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The crossed grafting of Lucio Alciati

Italy: An unusual alliance between potatoes and tomatoes

How to save ancient potato varieties from extinction? This is the question that the Associazione per la promozione, tutela e valorizzazione dell'antica patata Piatlina e della patata Ciarda della Valle Grana is trying to answer in an unusual way. In fact, Lucio Alciati, chairman of the association, is trying to support these potatoes with... beefsteak tomatoes!

According to Lucio Alciati "The work to rescue this local food heritage started over five years ago, when two samples of Piatlina and Ciarda plants were bought. The tubers were found in some historic local commercial farms, and thanks to this it was possible to obtain enough seeds to guarantee a minimum production for the survival of the plants."

"Subsequently, our new objective was to obtain a strong enough seed to restore the original vigour of the cultivar thanks to an alternative propagation method that was more sustainable economically."

The choice was a tomato plant - and the beefsteak variety in particular - on which Lucio Alciati tried grafting a potato plant, thus "inverting" something that had already been successful in 2009, when tomato plants were created on potato ones.



"The intention was to create seeds from this grafting so as to obtain a valid production for our small agriculture. Unfortunately, nothing blossomed. On the other hand, nature was able to surprise us, as on the axil there some tubercles formed that were very similar to ordinary potatoes. Now we will have to see if these "tubercles" will be able to form stronger potatoes."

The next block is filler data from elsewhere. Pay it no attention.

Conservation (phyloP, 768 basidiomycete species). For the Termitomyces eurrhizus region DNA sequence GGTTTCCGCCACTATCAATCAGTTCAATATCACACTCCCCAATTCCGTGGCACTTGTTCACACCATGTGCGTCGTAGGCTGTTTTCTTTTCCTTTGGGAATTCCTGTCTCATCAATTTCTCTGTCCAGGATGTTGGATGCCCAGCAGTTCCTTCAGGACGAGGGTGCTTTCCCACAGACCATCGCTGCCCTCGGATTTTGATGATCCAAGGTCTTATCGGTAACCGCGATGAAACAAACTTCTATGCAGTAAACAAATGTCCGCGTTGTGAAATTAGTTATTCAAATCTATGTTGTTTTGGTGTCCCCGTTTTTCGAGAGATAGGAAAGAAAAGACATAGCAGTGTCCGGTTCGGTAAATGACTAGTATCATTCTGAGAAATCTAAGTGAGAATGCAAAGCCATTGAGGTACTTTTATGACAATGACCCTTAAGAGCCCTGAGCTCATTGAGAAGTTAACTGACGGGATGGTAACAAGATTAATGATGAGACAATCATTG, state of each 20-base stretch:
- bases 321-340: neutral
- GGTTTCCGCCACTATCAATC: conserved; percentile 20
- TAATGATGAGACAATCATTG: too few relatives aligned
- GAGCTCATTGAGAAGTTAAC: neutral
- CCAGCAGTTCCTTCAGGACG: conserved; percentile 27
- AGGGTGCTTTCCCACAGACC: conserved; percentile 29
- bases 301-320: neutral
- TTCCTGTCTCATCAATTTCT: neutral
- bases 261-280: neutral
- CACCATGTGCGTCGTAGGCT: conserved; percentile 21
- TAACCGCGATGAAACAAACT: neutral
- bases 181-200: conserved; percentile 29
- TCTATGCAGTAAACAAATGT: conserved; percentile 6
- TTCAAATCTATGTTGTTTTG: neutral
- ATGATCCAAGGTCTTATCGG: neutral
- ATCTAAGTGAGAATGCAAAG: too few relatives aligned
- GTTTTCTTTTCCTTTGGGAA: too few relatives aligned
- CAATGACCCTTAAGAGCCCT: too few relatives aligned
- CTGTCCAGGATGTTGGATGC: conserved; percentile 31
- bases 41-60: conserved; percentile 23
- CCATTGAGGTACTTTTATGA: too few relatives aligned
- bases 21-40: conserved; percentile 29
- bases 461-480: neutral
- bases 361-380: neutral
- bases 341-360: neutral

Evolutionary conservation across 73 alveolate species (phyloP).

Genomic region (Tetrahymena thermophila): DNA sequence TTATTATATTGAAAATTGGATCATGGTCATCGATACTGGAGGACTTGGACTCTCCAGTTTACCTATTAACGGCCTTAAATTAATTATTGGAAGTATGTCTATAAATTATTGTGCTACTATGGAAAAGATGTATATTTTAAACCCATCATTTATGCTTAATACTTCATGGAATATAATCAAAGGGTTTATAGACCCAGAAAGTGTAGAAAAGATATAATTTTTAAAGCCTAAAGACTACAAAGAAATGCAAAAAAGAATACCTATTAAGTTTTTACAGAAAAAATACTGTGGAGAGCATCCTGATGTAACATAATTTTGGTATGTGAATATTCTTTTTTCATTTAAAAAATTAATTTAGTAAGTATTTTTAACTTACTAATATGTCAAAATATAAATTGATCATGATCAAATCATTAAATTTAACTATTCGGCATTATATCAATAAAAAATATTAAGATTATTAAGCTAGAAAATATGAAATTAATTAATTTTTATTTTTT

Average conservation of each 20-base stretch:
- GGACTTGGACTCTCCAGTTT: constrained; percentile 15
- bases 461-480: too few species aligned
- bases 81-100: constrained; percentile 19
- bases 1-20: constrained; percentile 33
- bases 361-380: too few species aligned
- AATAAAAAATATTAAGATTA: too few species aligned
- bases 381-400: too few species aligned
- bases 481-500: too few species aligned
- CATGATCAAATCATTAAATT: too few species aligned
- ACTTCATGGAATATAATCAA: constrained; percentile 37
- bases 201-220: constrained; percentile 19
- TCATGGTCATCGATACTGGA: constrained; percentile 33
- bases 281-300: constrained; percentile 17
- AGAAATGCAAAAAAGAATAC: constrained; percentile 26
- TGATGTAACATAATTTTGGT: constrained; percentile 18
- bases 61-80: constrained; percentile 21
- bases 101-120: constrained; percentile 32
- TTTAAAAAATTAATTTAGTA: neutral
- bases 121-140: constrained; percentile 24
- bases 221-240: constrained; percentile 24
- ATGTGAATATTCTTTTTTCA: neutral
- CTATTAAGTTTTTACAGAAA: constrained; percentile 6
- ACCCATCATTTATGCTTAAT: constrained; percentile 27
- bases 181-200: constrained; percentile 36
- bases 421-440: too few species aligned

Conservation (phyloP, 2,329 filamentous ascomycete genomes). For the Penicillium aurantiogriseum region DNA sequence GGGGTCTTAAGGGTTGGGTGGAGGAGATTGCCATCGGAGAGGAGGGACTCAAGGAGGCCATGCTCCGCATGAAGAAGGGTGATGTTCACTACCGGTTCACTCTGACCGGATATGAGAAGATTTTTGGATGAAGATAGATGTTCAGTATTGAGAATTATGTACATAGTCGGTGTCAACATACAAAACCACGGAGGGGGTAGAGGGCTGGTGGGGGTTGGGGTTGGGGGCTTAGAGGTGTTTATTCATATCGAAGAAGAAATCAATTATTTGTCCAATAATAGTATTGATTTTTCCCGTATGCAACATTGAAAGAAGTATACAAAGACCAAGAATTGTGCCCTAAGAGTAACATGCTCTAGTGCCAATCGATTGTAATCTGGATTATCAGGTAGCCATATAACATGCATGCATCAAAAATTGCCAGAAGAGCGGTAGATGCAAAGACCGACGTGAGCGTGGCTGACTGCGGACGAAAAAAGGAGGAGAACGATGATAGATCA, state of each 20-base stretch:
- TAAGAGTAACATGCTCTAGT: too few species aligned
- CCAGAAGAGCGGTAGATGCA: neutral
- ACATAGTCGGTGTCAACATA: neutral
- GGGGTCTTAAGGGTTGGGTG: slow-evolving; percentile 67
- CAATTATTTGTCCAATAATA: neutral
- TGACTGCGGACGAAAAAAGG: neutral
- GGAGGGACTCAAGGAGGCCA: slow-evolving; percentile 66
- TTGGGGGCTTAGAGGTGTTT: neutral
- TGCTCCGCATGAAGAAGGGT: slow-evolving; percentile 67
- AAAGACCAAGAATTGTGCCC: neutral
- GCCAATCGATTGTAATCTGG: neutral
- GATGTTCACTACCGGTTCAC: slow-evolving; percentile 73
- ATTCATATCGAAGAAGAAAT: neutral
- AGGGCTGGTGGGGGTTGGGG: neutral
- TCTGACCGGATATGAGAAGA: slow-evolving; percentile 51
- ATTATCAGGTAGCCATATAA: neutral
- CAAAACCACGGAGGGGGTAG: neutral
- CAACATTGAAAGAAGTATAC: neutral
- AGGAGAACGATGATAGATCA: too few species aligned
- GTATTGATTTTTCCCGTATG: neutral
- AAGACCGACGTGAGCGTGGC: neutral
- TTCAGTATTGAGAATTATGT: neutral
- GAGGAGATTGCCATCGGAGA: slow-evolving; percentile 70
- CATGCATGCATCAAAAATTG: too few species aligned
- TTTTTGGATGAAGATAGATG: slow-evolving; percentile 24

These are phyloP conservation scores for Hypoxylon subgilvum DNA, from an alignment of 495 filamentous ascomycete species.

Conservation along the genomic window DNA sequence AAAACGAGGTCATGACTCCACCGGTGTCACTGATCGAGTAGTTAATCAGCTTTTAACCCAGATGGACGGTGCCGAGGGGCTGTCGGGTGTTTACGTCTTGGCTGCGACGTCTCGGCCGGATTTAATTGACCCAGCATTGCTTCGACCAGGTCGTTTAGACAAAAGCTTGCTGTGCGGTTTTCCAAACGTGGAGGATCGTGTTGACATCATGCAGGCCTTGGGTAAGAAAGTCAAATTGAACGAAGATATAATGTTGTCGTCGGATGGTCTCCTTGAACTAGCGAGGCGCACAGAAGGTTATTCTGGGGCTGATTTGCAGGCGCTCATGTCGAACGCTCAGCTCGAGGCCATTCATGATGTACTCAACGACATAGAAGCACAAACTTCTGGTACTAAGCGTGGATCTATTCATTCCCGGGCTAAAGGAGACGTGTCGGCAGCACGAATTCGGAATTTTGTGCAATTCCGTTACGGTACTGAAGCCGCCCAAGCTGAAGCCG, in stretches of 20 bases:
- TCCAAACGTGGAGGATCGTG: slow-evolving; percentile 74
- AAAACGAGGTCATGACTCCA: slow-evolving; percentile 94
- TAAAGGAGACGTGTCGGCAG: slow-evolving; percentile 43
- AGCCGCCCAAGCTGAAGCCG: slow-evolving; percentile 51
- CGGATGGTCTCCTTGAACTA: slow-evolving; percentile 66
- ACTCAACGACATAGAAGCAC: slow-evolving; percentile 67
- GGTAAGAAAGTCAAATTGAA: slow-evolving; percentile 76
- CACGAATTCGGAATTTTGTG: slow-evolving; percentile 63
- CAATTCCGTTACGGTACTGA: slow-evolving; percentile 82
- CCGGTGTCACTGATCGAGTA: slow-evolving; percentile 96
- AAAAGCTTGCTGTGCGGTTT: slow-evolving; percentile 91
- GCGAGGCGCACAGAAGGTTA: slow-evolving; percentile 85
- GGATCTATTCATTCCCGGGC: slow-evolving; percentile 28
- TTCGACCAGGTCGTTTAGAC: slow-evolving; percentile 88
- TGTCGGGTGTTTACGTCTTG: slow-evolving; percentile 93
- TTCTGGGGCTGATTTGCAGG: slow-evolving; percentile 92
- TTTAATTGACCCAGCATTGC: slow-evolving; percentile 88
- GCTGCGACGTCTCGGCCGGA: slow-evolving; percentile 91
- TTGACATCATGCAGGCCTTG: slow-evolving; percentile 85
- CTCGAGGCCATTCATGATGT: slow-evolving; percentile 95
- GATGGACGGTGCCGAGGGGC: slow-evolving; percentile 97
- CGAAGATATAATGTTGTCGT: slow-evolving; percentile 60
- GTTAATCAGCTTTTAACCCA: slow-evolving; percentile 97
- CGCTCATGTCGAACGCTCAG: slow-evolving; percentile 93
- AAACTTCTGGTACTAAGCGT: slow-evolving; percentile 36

Ciarda potatoes (Desirée stock) are ideal for making gnocchi, in fact less flour is needed than other varieties. Alciati adds, "The name derives from the red colour of the skin, but also because ' it does not give up easy' (in the Piedmontese mountain language, 'ciarda' means red as well as naughty). In fact, after harvesting, potatoes must ripen for three months in order to reach their intense taste, which then lasts until spring."

Piatlina potatoes have a white flesh and are ideal boiled, fried, mashed or in soups. "The variety was born out of a spontaneous graft in some ancient local crop and it was very popular in the Grana valley during the last century. Then it was substituted by more productive cultivars and hit by a virus too, because of the fact that it was only reproduced for companies without seeds in nursery gardens."

This is how one can go from grower to "custodian": "Today, thanks to the collaboration of many and to the rediscovery of ancient local flavours, the attempt to support these tubers seems possible, but it's not easy. This is the spirit of our Association - we welcome anyone with a suggestion or a proposal."

Contacts:
Associazione per la Promozione e Tutela dell’Antica Patata Piatlina e della Patata Ciarda della Valle Grana

Via Mistral 21
12020 Monterosso Grana (CN)
Email: lucio.alciati@libero.it
Web: www.piatlinaeciarda.com
Twitter: @piatlinaciarda

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